It was back in’73 (yeah, that makes me ….old!) when I bought Rory Gallagher’s ‘Live In Europe’ album that I became completely sold on Blues Rock. Listening to that album also led to a deeper interest in The Blues in general as I explored Rory’s influences.
Ultimately, that particular journey led me to the door (figuratively speaking of course …. I’m not some of wacko, psycho- stalker fan type) of JOHNNY WINTER. This dude can play! And he’s been around a while (some might say rather surprisingly so, given his rather extravagant and at times extreme lifestyle) and jammed and recorded with the best of them.
Like Rory Gallagher, JOHNNY WINTER has drawn influence from a great many sources along the way, both in terms of the Blues itself as well as the iconic performers of old, and this album pays homage to those who provided such inspiration.
The eleven songs on this studio album are all Blues ‘standards,’ with all but one (‘Got My Mojo Workin’’) featuring guest artists. And this is the wonderful thing about listening to music and reading sleeve notes – it invariable leads you to check out other artists and sounds. In this instance, much as I enjoy The Blues, many of the Johnny’s guests were unknown to me. Not any more – my horizon has been broadened!
Being also a fan of Johnny’s brother, Edgar (yeah – he of ‘Free Ride’ and ‘Frankenstein’ fame) I was immediately drawn to track eight, ‘Honky Tonk’ on which his sibling lends his saxophone playing. This is the only instrumental on the album, but probably one of my favourite tracks. The tune will be familiar I’m sure to most people, whether or not they are particular fans of The Blues, and it’s easy to see on reflection where Grinderswitch ultimately sought inspiration for their ‘Pickin’ The Blues’ track that was synonymous with the theme tune to the late John Peel’s radio show.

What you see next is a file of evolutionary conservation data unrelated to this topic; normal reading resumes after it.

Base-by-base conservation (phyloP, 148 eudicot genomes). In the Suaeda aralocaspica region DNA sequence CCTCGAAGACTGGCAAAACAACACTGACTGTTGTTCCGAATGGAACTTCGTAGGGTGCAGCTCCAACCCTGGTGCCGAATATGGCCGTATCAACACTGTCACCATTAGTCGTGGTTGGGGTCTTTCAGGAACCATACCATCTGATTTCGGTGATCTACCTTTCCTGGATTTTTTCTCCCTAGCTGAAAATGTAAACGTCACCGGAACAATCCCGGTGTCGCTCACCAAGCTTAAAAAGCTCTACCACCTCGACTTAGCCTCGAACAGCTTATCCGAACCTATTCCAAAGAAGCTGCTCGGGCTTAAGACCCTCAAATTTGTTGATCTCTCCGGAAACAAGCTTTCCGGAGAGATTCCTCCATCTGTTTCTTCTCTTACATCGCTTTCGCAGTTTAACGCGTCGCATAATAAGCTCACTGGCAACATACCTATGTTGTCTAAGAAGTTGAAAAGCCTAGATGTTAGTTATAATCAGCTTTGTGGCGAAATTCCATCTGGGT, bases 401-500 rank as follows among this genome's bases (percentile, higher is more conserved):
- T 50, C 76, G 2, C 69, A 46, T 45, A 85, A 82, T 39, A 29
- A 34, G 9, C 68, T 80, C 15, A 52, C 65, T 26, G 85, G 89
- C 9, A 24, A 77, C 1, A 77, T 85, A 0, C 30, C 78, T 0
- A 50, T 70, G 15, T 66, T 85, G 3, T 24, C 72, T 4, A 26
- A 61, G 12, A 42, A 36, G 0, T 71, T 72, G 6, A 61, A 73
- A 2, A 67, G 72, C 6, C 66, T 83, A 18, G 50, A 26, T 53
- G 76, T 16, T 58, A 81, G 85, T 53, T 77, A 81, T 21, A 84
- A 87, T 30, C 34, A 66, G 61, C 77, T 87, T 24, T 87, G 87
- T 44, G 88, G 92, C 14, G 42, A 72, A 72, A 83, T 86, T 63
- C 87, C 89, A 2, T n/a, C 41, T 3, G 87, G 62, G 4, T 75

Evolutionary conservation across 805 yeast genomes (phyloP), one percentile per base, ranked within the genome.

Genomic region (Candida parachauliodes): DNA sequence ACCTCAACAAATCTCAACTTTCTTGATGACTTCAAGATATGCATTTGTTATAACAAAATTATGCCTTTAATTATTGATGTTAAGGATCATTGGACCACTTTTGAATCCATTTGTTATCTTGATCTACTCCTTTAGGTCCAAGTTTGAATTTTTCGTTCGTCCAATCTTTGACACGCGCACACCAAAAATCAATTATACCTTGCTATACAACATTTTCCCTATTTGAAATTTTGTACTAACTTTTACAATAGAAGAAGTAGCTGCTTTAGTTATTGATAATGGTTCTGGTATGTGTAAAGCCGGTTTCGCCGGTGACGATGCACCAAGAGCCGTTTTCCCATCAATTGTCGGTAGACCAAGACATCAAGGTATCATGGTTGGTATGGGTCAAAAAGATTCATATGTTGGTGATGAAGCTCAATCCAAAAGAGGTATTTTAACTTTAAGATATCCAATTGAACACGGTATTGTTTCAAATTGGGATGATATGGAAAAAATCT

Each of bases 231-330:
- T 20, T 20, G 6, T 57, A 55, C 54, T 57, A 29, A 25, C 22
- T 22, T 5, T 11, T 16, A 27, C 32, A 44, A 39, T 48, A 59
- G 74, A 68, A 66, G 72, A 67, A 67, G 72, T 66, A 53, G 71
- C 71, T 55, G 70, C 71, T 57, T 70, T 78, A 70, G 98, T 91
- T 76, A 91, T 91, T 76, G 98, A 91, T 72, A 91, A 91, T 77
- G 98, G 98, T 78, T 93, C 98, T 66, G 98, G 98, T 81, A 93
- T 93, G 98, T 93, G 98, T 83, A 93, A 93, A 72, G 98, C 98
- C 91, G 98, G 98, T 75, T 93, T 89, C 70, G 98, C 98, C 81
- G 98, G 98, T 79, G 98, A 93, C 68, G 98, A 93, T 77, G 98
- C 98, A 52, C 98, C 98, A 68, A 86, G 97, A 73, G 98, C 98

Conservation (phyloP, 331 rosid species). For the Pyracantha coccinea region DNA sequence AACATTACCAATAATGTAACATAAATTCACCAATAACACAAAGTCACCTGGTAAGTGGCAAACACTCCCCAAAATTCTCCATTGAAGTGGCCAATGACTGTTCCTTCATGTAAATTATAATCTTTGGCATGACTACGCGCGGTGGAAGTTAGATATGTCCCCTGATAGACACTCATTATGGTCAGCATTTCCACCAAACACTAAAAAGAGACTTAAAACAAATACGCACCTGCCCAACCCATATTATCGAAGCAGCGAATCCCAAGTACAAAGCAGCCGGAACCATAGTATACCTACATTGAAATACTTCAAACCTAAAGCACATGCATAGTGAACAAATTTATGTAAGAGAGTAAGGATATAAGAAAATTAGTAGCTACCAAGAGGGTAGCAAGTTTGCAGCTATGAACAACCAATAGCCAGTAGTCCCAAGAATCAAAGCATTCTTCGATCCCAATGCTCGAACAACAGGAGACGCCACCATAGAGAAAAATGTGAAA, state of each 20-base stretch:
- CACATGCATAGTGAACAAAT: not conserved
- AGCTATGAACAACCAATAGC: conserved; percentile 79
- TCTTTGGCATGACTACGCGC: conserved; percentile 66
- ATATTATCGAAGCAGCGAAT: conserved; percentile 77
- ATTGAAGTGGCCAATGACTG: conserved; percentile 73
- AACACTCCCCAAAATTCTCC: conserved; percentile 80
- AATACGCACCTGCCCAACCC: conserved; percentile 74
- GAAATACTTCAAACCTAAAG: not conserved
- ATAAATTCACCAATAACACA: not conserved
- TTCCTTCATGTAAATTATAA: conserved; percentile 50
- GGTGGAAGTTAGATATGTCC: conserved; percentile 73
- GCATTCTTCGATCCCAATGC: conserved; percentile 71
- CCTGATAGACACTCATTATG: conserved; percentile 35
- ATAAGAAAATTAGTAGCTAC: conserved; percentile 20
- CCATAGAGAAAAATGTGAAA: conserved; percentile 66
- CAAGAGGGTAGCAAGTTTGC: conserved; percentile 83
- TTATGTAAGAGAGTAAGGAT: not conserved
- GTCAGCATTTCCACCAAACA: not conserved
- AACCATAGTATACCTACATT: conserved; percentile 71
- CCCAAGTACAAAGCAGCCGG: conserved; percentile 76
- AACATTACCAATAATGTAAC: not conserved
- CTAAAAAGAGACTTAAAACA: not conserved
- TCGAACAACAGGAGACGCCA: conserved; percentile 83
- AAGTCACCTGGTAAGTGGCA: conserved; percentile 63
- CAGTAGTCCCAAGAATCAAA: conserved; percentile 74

This album is simply littered with classic Blues tracks – ones that will even be recognisable to many listeners who profess no particular allegiance to the genre. ‘Dust My Broom’ features some brilliant slide guitar from Derek Truckson, while the brilliant Sonny Landreth adds a similar touch to the opener, ‘T-Bone Shuffle.’
Susan Tedeschi bring a light blast of freshness with her vocals (and guitar) on ‘Bright Lights, Big City,’ It just goes on and on.
Of the eleven tracks, only ‘Maybellene’ falls short of three minutes, the majority of tracks extending beyond four, leaving plenty room for the various players to showcase their talent with extended solo pieces.
(Apart from Johnny Winter himself and all the luminaries who join him on the album, I think mention should go to the rhythm section on each of the tracks. Blues Rock, I feel anyway, is as much dependant on the bass-line as the lead guitar. Am I the only one who mentally hums that lower end of the songs?)
Whatever, this is a real stomper of an album. The only reason you feet will not be tapping along to this one is if they’ve been nailed to the floor in the first place.
(Released through Megaforce Records on 26th September 2011)
(10 / 10)